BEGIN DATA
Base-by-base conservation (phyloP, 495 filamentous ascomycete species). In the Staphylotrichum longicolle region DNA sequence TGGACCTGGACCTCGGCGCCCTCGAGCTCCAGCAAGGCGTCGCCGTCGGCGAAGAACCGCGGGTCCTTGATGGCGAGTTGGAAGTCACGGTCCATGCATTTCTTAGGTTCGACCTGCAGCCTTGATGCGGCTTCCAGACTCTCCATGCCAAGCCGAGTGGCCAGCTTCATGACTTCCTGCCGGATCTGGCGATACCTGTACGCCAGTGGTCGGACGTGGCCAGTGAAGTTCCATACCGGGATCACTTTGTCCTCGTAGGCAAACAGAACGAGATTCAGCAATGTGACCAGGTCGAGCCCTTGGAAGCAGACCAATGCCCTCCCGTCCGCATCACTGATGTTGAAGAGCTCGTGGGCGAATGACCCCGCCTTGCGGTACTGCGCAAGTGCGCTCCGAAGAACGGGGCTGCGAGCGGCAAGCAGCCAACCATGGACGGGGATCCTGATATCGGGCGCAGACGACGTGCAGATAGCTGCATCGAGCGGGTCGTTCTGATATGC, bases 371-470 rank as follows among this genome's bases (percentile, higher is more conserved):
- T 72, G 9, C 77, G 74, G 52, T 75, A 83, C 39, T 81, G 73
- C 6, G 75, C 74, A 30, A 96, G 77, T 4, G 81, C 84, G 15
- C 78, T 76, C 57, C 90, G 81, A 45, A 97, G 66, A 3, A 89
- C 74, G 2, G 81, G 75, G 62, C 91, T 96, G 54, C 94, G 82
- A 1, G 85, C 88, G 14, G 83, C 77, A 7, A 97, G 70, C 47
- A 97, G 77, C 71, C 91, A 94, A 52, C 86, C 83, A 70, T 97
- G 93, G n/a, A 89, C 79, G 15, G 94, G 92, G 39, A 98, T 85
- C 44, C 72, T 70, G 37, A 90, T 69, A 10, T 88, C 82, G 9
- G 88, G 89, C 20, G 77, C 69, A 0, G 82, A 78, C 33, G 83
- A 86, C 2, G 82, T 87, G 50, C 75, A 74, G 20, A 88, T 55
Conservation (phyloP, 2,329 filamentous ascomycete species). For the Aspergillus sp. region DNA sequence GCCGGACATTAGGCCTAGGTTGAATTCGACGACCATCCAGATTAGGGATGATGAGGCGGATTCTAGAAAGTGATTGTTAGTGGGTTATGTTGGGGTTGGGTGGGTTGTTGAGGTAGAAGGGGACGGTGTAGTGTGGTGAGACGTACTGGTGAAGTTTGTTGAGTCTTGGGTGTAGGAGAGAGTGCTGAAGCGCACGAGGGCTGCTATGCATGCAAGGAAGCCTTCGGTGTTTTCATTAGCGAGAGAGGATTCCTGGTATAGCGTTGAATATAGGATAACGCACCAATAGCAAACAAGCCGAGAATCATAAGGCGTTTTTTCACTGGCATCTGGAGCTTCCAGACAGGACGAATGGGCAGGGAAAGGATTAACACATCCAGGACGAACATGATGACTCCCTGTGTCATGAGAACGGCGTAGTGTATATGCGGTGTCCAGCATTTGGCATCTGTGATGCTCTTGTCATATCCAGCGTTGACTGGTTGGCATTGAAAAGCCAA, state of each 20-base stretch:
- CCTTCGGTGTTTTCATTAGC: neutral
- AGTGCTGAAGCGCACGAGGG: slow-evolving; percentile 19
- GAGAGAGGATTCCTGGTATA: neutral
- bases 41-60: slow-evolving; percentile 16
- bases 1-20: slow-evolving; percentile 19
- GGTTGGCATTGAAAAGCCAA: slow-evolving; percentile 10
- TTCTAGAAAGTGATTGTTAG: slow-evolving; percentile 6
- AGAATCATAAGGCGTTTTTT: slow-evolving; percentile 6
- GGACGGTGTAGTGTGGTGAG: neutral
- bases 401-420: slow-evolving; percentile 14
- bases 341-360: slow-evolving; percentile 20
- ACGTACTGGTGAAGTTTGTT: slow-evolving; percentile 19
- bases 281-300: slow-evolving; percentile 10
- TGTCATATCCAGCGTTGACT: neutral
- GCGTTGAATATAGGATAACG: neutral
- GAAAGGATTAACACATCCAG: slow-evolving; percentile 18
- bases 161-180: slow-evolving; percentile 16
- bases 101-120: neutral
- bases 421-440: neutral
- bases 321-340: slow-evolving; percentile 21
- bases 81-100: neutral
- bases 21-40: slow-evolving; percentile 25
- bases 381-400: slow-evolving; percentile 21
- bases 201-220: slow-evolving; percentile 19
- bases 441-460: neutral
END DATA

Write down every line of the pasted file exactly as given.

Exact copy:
Base-by-base conservation (phyloP, 495 filamentous ascomycete species). In the Staphylotrichum longicolle region DNA sequence TGGACCTGGACCTCGGCGCCCTCGAGCTCCAGCAAGGCGTCGCCGTCGGCGAAGAACCGCGGGTCCTTGATGGCGAGTTGGAAGTCACGGTCCATGCATTTCTTAGGTTCGACCTGCAGCCTTGATGCGGCTTCCAGACTCTCCATGCCAAGCCGAGTGGCCAGCTTCATGACTTCCTGCCGGATCTGGCGATACCTGTACGCCAGTGGTCGGACGTGGCCAGTGAAGTTCCATACCGGGATCACTTTGTCCTCGTAGGCAAACAGAACGAGATTCAGCAATGTGACCAGGTCGAGCCCTTGGAAGCAGACCAATGCCCTCCCGTCCGCATCACTGATGTTGAAGAGCTCGTGGGCGAATGACCCCGCCTTGCGGTACTGCGCAAGTGCGCTCCGAAGAACGGGGCTGCGAGCGGCAAGCAGCCAACCATGGACGGGGATCCTGATATCGGGCGCAGACGACGTGCAGATAGCTGCATCGAGCGGGTCGTTCTGATATGC, bases 371-470 rank as follows among this genome's bases (percentile, higher is more conserved):
- T 72, G 9, C 77, G 74, G 52, T 75, A 83, C 39, T 81, G 73
- C 6, G 75, C 74, A 30, A 96, G 77, T 4, G 81, C 84, G 15
- C 78, T 76, C 57, C 90, G 81, A 45, A 97, G 66, A 3, A 89
- C 74, G 2, G 81, G 75, G 62, C 91, T 96, G 54, C 94, G 82
- A 1, G 85, C 88, G 14, G 83, C 77, A 7, A 97, G 70, C 47
- A 97, G 77, C 71, C 91, A 94, A 52, C 86, C 83, A 70, T 97
- G 93, G n/a, A 89, C 79, G 15, G 94, G 92, G 39, A 98, T 85
- C 44, C 72, T 70, G 37, A 90, T 69, A 10, T 88, C 82, G 9
- G 88, G 89, C 20, G 77, C 69, A 0, G 82, A 78, C 33, G 83
- A 86, C 2, G 82, T 87, G 50, C 75, A 74, G 20, A 88, T 55
Conservation (phyloP, 2,329 filamentous ascomycete species). For the Aspergillus sp. region DNA sequence GCCGGACATTAGGCCTAGGTTGAATTCGACGACCATCCAGATTAGGGATGATGAGGCGGATTCTAGAAAGTGATTGTTAGTGGGTTATGTTGGGGTTGGGTGGGTTGTTGAGGTAGAAGGGGACGGTGTAGTGTGGTGAGACGTACTGGTGAAGTTTGTTGAGTCTTGGGTGTAGGAGAGAGTGCTGAAGCGCACGAGGGCTGCTATGCATGCAAGGAAGCCTTCGGTGTTTTCATTAGCGAGAGAGGATTCCTGGTATAGCGTTGAATATAGGATAACGCACCAATAGCAAACAAGCCGAGAATCATAAGGCGTTTTTTCACTGGCATCTGGAGCTTCCAGACAGGACGAATGGGCAGGGAAAGGATTAACACATCCAGGACGAACATGATGACTCCCTGTGTCATGAGAACGGCGTAGTGTATATGCGGTGTCCAGCATTTGGCATCTGTGATGCTCTTGTCATATCCAGCGTTGACTGGTTGGCATTGAAAAGCCAA, state of each 20-base stretch:
- CCTTCGGTGTTTTCATTAGC: neutral
- AGTGCTGAAGCGCACGAGGG: slow-evolving; percentile 19
- GAGAGAGGATTCCTGGTATA: neutral
- bases 41-60: slow-evolving; percentile 16
- bases 1-20: slow-evolving; percentile 19
- GGTTGGCATTGAAAAGCCAA: slow-evolving; percentile 10
- TTCTAGAAAGTGATTGTTAG: slow-evolving; percentile 6
- AGAATCATAAGGCGTTTTTT: slow-evolving; percentile 6
- GGACGGTGTAGTGTGGTGAG: neutral
- bases 401-420: slow-evolving; percentile 14
- bases 341-360: slow-evolving; percentile 20
- ACGTACTGGTGAAGTTTGTT: slow-evolving; percentile 19
- bases 281-300: slow-evolving; percentile 10
- TGTCATATCCAGCGTTGACT: neutral
- GCGTTGAATATAGGATAACG: neutral
- GAAAGGATTAACACATCCAG: slow-evolving; percentile 18
- bases 161-180: slow-evolving; percentile 16
- bases 101-120: neutral
- bases 421-440: neutral
- bases 321-340: slow-evolving; percentile 21
- bases 81-100: neutral
- bases 21-40: slow-evolving; percentile 25
- bases 381-400: slow-evolving; percentile 21
- bases 201-220: slow-evolving; percentile 19
- bases 441-460: neutral